Patterns of gene dysregulation in the frontal cortex of patients with HIV encephalitis

TitlePatterns of gene dysregulation in the frontal cortex of patients with HIV encephalitis
Publication TypeJournal Article
Year of Publication2004
AuthorsMasliah, E, Roberts, ES, Langford, D, Everall, I, Crews, LA, Adame, A, Rockenstein, E, Fox, HS
JournalJournal of Neuroimmunology
Date Published12/2004
KeywordsInternal, Models, Neurological, Synaptophysin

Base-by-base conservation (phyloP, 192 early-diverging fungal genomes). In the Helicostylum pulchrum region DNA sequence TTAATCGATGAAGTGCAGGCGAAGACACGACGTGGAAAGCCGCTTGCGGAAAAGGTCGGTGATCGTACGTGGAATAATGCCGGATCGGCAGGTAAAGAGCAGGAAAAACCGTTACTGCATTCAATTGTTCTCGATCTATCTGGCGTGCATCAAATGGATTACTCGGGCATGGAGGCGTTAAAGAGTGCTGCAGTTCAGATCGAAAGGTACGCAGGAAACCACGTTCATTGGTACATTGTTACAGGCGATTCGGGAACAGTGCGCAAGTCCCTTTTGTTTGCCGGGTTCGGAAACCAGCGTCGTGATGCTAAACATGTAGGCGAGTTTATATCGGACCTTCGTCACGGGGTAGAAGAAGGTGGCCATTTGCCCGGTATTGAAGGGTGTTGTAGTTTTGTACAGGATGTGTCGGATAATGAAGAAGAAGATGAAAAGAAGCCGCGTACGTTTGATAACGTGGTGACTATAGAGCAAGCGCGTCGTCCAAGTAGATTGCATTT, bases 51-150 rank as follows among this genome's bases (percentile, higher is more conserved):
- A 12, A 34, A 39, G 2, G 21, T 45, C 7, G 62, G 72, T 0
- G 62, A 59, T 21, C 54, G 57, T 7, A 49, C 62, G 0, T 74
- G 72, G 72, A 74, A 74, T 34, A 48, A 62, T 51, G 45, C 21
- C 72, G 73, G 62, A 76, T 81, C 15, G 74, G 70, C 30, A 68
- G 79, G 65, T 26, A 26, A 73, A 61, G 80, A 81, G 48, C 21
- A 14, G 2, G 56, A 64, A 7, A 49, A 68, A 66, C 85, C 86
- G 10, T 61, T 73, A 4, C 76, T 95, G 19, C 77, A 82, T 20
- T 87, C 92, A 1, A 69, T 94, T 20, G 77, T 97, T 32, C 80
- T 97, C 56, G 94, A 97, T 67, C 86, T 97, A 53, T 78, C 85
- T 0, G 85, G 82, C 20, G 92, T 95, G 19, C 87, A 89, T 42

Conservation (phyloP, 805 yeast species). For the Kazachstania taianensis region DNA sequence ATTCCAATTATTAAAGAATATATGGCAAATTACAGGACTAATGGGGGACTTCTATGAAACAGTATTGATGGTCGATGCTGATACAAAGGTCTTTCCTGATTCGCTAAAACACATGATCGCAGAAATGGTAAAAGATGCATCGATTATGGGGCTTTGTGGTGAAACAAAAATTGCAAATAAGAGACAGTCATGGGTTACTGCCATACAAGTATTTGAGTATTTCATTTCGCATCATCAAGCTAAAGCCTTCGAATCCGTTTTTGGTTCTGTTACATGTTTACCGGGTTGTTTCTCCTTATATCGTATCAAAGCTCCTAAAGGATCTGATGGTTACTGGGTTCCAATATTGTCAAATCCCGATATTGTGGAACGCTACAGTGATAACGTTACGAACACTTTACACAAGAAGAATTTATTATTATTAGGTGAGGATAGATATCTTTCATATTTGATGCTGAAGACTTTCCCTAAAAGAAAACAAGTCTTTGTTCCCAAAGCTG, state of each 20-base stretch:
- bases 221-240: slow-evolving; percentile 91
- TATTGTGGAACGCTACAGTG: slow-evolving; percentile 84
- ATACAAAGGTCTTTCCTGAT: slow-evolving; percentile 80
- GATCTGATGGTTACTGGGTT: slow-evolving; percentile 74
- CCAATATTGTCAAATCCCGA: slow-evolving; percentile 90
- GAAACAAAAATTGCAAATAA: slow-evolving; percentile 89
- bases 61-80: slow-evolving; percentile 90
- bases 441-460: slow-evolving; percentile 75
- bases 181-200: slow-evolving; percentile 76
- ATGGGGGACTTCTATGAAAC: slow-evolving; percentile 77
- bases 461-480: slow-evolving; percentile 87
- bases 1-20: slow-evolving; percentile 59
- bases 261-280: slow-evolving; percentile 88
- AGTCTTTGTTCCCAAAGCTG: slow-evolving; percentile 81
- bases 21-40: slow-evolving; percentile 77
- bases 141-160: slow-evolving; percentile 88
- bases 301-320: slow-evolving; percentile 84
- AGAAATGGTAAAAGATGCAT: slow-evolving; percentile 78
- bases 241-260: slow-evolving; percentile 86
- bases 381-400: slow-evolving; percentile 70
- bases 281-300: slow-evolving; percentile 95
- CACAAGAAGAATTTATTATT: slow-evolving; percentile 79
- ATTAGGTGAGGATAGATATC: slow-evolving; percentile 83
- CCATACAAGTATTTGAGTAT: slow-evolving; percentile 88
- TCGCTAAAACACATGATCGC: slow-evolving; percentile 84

The neurodegenerative process in HIV encephalitis (HIVE) is associated with extensive damage to the dendritic and synaptic structure that often leads to cognitive impairment. Several mechanisms might be at play, including release of neurotoxins, oxidative stress and decreased activity of neurotrophic factors. Furthermore, HIV-mediated dysregulation of genes involved in neuronal maintenance might play an important role. For this purpose, cRNA was prepared from the brains of 17 AIDS patients for analysis with the Affymetrix Human U95Av2 GeneChip and analyzed with the GeneSpring Expression Analysis Software. Out of 12,625 genes analyzed, 74 were downregulated and 59 were upregulated compared to controls. Initial alternative analysis of RNA was performed by ribonuclease protection assay (RPA). In cases with HIVE, downregulated genes included neuronal molecules involved in synaptic plasticity and transmission (ion channels, synaptogyrin, synapsin II), cell cycle (p35, p39, CDC-L2, CDC42, PAK1) and signaling molecules (PI3K, Ras-Raf-MEK1), transcription factors and cytoskeletal components (MAP-1B, MAP-2, tubulin, adducin-2). Upregulated genes included those involved in neuroimmune (IgG, MHC, beta2microglobulin) and anti-viral responses (interferon-inducible molecules), transcription (STAT1, OLIG2, Pax-6) and signaling modulation (MEK3, EphB1) of the cytoskeleton (myosin, aduccin-3, radixin, dystrobrevin). Taken together, this study suggests that HIV proteins released from infected macrophages might not only induce a neuroinflammatory response, but also may promote neurodegeneration by interfering with neuronal transcription of genes involved in regulating signaling and cytoskeletal molecules important in maintaining synapto-dendritic functioning and integrity.